From the Crikey grapevine, it’s the latest tips and rumours…

What a Downer. Construction giant Downer Group has run into a spot of bother on one of its projects in Victoria’s south-west. The company has been locked out of a number of quarries that have been supplying it with stone to construct a transmission line between the Dundonnell wind farm and the Mortlake power station, for its client AusNet.

Crikey has been told by local contractors that Downer owes them a sizeable debt, and attempts to get in contact with the company to discuss payment have failed. Downer owe one contractor almost $1 million, with more than $200,000 of that amount now overdue. However, when we contacted Downer, a spokesperson for the company claimed that its “work on building the substations and supporting infrastructure for the Dundonnell Wind Farm is still underway. Some partial and full road closures are in place for safety reasons, and these have been approved by the Council. These are not affecting access to the wind farm.”

Downer has had a rough year. In May this year, the company took a $400 million dollar hit to its market value after its German partner Senvion, a manufacturer of wind turbines and its partner in the $380 million first stage of the Murra Warra wind farm project, went into administration. The company announced last week that it will take a $45 million pre-tax loss on Murra Warra as a consequence.

Major road oversight. Protesters fighting to save Djab Wurrung trees along Victoria’s Western Highway were yesterday hand-delivered 14-day eviction notices by Major Road Projects Victoria (MRPV). As Crikey contributor Daniel James points out, the saga is something to bear in mind whenever one hears the Daniel Andrews government tout its progressive credentials on Indigenous issues.

The Djab Wurrung Protection Embassy has now protected the site from destruction for 14 months, securing minor victories after MRPV promised to protect over a dozen sacred trees previously, mistakenly marked as culturally unimportant, but recently lost an appeal to Environment Minister Sussan Ley to protect the entire landscape. However, Zellanach Djab Mara, lore man at the Djab Wurrung Protection Embassy, tells Crikey that the notices do not appear to have been signed by a judge, meaning that, after 14 days, MRPV will have to escalate the matter if it hopes to get police involved for physical evictions.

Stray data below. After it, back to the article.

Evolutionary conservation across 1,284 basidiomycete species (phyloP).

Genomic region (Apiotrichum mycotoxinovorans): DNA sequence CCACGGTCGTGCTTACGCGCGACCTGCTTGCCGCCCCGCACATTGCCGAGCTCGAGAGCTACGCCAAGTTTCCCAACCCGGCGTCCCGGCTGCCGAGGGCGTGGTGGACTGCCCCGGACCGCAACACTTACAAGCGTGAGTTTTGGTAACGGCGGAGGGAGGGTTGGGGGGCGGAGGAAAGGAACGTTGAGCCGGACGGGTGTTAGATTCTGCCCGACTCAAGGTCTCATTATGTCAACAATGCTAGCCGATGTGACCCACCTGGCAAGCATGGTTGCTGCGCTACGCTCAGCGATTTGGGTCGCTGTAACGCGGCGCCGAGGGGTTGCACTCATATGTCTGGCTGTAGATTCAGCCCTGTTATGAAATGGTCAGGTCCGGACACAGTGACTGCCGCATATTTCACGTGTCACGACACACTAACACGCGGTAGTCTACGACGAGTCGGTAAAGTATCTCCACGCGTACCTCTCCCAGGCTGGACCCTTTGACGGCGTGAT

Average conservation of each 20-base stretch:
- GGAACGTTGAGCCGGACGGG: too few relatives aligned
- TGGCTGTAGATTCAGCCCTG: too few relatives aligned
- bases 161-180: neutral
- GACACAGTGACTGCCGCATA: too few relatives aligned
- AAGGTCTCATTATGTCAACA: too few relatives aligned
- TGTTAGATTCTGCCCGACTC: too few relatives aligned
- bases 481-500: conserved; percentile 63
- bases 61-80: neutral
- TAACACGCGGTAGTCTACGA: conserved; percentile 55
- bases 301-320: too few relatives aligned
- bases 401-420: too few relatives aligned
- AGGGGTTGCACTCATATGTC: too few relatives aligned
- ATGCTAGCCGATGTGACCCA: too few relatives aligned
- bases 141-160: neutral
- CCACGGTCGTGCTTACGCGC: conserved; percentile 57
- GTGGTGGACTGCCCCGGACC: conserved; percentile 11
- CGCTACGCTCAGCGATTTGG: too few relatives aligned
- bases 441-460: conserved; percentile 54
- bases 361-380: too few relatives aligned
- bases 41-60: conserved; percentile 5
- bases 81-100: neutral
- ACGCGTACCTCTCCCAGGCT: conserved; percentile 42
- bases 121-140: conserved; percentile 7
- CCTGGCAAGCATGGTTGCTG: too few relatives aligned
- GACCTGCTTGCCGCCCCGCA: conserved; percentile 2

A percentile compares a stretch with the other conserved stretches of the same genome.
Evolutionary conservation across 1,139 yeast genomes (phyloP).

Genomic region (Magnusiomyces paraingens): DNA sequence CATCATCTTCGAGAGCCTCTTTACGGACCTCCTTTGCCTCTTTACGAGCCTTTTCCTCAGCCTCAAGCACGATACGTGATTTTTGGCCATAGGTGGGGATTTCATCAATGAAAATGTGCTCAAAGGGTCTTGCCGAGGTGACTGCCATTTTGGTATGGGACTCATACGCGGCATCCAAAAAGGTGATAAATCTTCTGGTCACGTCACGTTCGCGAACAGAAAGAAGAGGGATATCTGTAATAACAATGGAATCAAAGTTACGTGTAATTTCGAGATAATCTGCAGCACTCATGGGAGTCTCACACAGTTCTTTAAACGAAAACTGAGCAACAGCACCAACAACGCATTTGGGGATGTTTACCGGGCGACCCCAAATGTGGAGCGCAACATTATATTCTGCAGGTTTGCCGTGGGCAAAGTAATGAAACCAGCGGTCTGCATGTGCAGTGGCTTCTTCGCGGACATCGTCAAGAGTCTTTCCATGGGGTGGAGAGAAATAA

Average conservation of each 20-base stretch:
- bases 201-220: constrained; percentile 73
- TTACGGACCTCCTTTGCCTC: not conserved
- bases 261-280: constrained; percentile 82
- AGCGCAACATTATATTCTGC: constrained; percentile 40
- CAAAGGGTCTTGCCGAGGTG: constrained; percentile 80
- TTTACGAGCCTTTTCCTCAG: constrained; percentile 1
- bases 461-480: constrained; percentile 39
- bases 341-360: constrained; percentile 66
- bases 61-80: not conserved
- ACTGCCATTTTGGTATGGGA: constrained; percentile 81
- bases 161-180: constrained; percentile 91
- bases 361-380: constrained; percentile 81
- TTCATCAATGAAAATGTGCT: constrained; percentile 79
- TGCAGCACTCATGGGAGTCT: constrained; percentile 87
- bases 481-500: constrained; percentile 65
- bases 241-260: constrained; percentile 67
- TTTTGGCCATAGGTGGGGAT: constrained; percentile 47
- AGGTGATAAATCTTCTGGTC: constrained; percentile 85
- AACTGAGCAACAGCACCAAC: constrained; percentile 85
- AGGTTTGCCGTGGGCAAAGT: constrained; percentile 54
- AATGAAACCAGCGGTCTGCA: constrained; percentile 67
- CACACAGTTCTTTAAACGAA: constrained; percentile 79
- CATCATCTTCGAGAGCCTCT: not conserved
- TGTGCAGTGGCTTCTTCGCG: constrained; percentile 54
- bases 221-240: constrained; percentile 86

Ruddy hell. It seems strange when a man who once delivered the (totally prepared) gag that the only person he’d turn gay for was his own wife to go a publication for their “lack of humour”, but here we are. Former prime minister Kevin Rudd — presumably to ward off those headaches he gets when people aren’t looking at him — put out a video announcing his return to the handball arena following knee surgery, offering a game to anyone who contacted his office. Then, when Junkee provided the response that anyone would assume Rudd was going for — a little light in-print ribbing — Rudd returned to social media to describe Junkee (which he’d “never heard of” apparently) as “humourless narks”(sic):

I mean, we’re pretty sure he’s joking around, but the fact that we’re not certain doesn’t say anything good.

Faine-ing interest. While there’s been plenty of hypocrisy from the right’s free speech fundamentalists about the case of sacked public servant Michaela Banerji, Victorian senator and IPA spawn James Paterson actually managed to stay consistent, and reasonably sensible, on the subject. In an interview yesterday with the ABC’s Jon Faine. Paterson’s take was that if Banerji had been criticising government policy in areas she didn’t have to actually implement — he used climate change as an example — then sacking her would have been “unfair and unjustified”, but sacking her for undermining policy in the area she was working in was appropriate. This strikes us as a reasonable place to draw the line in preserving public servants’ free speech versus making sure governments and the public can trust public servants to implement government decisions properly. But what caught our eye was ABC broadcaster Jon Faine arguing to Paterson that online anonymity should be banned entirely.

According to Faine, anonymity is “just a licence for trolling and that is one of the biggest problems for mental health, for racial vilification, for abuse of people in the most toxic way it is. In fact, I think that it is at the very core of where democracy is coming unstuck at the moment.” Paterson rightly pushed back, arguing that a lot of people actually needed online anonymity because of legitimate concerns about their safety if people linked their real world selves to their views. Maybe Faine, before he leaves the ABC, should tell them to ignore any future leaks from anonymous whistleblowers or sources.

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Peter Fray

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